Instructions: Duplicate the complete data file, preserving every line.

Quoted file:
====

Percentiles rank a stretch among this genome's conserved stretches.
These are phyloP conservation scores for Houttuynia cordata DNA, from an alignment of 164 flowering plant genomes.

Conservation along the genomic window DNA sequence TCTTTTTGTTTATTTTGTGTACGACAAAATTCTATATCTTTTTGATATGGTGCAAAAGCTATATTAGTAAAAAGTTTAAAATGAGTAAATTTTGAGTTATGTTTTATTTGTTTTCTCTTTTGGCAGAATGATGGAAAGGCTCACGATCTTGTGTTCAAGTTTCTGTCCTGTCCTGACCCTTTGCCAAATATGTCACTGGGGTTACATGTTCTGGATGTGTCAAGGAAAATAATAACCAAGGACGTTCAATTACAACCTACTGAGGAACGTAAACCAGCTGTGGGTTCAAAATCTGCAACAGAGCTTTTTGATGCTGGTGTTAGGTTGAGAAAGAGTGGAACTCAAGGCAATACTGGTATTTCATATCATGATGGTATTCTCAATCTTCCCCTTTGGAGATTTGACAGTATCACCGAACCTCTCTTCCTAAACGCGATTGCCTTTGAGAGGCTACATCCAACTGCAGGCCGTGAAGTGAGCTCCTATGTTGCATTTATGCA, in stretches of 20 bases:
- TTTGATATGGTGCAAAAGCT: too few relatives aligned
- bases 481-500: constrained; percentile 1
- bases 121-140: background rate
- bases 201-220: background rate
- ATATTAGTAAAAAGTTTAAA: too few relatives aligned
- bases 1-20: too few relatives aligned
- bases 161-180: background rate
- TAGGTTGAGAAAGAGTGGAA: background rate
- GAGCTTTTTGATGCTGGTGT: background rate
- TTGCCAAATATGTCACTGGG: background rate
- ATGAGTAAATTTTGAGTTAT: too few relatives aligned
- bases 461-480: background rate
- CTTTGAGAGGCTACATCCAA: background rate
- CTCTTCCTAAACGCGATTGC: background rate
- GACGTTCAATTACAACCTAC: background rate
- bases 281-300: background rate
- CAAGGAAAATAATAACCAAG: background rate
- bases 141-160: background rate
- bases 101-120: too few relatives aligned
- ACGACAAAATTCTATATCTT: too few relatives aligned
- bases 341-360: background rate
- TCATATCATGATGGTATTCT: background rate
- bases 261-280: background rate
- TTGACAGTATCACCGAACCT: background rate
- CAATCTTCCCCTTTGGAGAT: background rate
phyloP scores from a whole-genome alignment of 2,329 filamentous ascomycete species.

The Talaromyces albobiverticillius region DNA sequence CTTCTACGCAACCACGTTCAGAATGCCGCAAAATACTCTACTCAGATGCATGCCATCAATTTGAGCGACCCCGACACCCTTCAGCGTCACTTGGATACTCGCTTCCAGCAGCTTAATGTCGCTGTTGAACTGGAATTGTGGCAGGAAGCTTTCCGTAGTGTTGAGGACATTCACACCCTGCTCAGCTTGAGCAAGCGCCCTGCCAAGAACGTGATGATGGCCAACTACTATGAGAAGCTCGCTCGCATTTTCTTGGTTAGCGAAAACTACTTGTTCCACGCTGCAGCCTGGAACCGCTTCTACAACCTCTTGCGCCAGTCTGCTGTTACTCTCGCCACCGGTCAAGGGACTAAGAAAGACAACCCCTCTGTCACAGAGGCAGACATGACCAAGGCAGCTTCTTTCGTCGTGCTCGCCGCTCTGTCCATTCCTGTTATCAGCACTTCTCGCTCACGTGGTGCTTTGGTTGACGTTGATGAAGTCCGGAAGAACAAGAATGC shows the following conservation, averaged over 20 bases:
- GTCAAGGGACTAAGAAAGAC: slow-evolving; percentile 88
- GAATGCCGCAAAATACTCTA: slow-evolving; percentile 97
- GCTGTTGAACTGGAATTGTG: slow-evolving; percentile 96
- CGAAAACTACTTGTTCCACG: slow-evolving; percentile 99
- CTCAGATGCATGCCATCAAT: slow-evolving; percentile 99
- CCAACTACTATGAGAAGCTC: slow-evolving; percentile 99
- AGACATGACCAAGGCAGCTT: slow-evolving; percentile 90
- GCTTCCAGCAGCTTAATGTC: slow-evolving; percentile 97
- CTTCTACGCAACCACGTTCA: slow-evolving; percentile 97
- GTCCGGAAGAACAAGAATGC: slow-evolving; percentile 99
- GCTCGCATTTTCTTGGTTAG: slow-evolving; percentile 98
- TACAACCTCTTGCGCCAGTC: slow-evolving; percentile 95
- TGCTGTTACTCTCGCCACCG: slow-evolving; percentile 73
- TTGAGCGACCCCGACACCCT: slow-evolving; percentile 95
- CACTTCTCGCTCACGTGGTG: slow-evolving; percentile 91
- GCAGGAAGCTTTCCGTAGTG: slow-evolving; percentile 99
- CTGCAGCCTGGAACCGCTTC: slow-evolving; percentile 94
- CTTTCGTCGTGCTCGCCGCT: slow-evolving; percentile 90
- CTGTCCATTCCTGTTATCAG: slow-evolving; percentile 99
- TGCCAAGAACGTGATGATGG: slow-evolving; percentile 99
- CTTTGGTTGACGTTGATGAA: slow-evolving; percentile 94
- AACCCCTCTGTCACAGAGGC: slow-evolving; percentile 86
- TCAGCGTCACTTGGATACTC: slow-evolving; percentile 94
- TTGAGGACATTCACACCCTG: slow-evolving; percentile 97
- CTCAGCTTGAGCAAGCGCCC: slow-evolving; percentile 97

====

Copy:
Percentiles rank a stretch among this genome's conserved stretches.
These are phyloP conservation scores for Houttuynia cordata DNA, from an alignment of 164 flowering plant genomes.

Conservation along the genomic window DNA sequence TCTTTTTGTTTATTTTGTGTACGACAAAATTCTATATCTTTTTGATATGGTGCAAAAGCTATATTAGTAAAAAGTTTAAAATGAGTAAATTTTGAGTTATGTTTTATTTGTTTTCTCTTTTGGCAGAATGATGGAAAGGCTCACGATCTTGTGTTCAAGTTTCTGTCCTGTCCTGACCCTTTGCCAAATATGTCACTGGGGTTACATGTTCTGGATGTGTCAAGGAAAATAATAACCAAGGACGTTCAATTACAACCTACTGAGGAACGTAAACCAGCTGTGGGTTCAAAATCTGCAACAGAGCTTTTTGATGCTGGTGTTAGGTTGAGAAAGAGTGGAACTCAAGGCAATACTGGTATTTCATATCATGATGGTATTCTCAATCTTCCCCTTTGGAGATTTGACAGTATCACCGAACCTCTCTTCCTAAACGCGATTGCCTTTGAGAGGCTACATCCAACTGCAGGCCGTGAAGTGAGCTCCTATGTTGCATTTATGCA, in stretches of 20 bases:
- TTTGATATGGTGCAAAAGCT: too few relatives aligned
- bases 481-500: constrained; percentile 1
- bases 121-140: background rate
- bases 201-220: background rate
- ATATTAGTAAAAAGTTTAAA: too few relatives aligned
- bases 1-20: too few relatives aligned
- bases 161-180: background rate
- TAGGTTGAGAAAGAGTGGAA: background rate
- GAGCTTTTTGATGCTGGTGT: background rate
- TTGCCAAATATGTCACTGGG: background rate
- ATGAGTAAATTTTGAGTTAT: too few relatives aligned
- bases 461-480: background rate
- CTTTGAGAGGCTACATCCAA: background rate
- CTCTTCCTAAACGCGATTGC: background rate
- GACGTTCAATTACAACCTAC: background rate
- bases 281-300: background rate
- CAAGGAAAATAATAACCAAG: background rate
- bases 141-160: background rate
- bases 101-120: too few relatives aligned
- ACGACAAAATTCTATATCTT: too few relatives aligned
- bases 341-360: background rate
- TCATATCATGATGGTATTCT: background rate
- bases 261-280: background rate
- TTGACAGTATCACCGAACCT: background rate
- CAATCTTCCCCTTTGGAGAT: background rate
phyloP scores from a whole-genome alignment of 2,329 filamentous ascomycete species.

The Talaromyces albobiverticillius region DNA sequence CTTCTACGCAACCACGTTCAGAATGCCGCAAAATACTCTACTCAGATGCATGCCATCAATTTGAGCGACCCCGACACCCTTCAGCGTCACTTGGATACTCGCTTCCAGCAGCTTAATGTCGCTGTTGAACTGGAATTGTGGCAGGAAGCTTTCCGTAGTGTTGAGGACATTCACACCCTGCTCAGCTTGAGCAAGCGCCCTGCCAAGAACGTGATGATGGCCAACTACTATGAGAAGCTCGCTCGCATTTTCTTGGTTAGCGAAAACTACTTGTTCCACGCTGCAGCCTGGAACCGCTTCTACAACCTCTTGCGCCAGTCTGCTGTTACTCTCGCCACCGGTCAAGGGACTAAGAAAGACAACCCCTCTGTCACAGAGGCAGACATGACCAAGGCAGCTTCTTTCGTCGTGCTCGCCGCTCTGTCCATTCCTGTTATCAGCACTTCTCGCTCACGTGGTGCTTTGGTTGACGTTGATGAAGTCCGGAAGAACAAGAATGC shows the following conservation, averaged over 20 bases:
- GTCAAGGGACTAAGAAAGAC: slow-evolving; percentile 88
- GAATGCCGCAAAATACTCTA: slow-evolving; percentile 97
- GCTGTTGAACTGGAATTGTG: slow-evolving; percentile 96
- CGAAAACTACTTGTTCCACG: slow-evolving; percentile 99
- CTCAGATGCATGCCATCAAT: slow-evolving; percentile 99
- CCAACTACTATGAGAAGCTC: slow-evolving; percentile 99
- AGACATGACCAAGGCAGCTT: slow-evolving; percentile 90
- GCTTCCAGCAGCTTAATGTC: slow-evolving; percentile 97
- CTTCTACGCAACCACGTTCA: slow-evolving; percentile 97
- GTCCGGAAGAACAAGAATGC: slow-evolving; percentile 99
- GCTCGCATTTTCTTGGTTAG: slow-evolving; percentile 98
- TACAACCTCTTGCGCCAGTC: slow-evolving; percentile 95
- TGCTGTTACTCTCGCCACCG: slow-evolving; percentile 73
- TTGAGCGACCCCGACACCCT: slow-evolving; percentile 95
- CACTTCTCGCTCACGTGGTG: slow-evolving; percentile 91
- GCAGGAAGCTTTCCGTAGTG: slow-evolving; percentile 99
- CTGCAGCCTGGAACCGCTTC: slow-evolving; percentile 94
- CTTTCGTCGTGCTCGCCGCT: slow-evolving; percentile 90
- CTGTCCATTCCTGTTATCAG: slow-evolving; percentile 99
- TGCCAAGAACGTGATGATGG: slow-evolving; percentile 99
- CTTTGGTTGACGTTGATGAA: slow-evolving; percentile 94
- AACCCCTCTGTCACAGAGGC: slow-evolving; percentile 86
- TCAGCGTCACTTGGATACTC: slow-evolving; percentile 94
- TTGAGGACATTCACACCCTG: slow-evolving; percentile 97
- CTCAGCTTGAGCAAGCGCCC: slow-evolving; percentile 97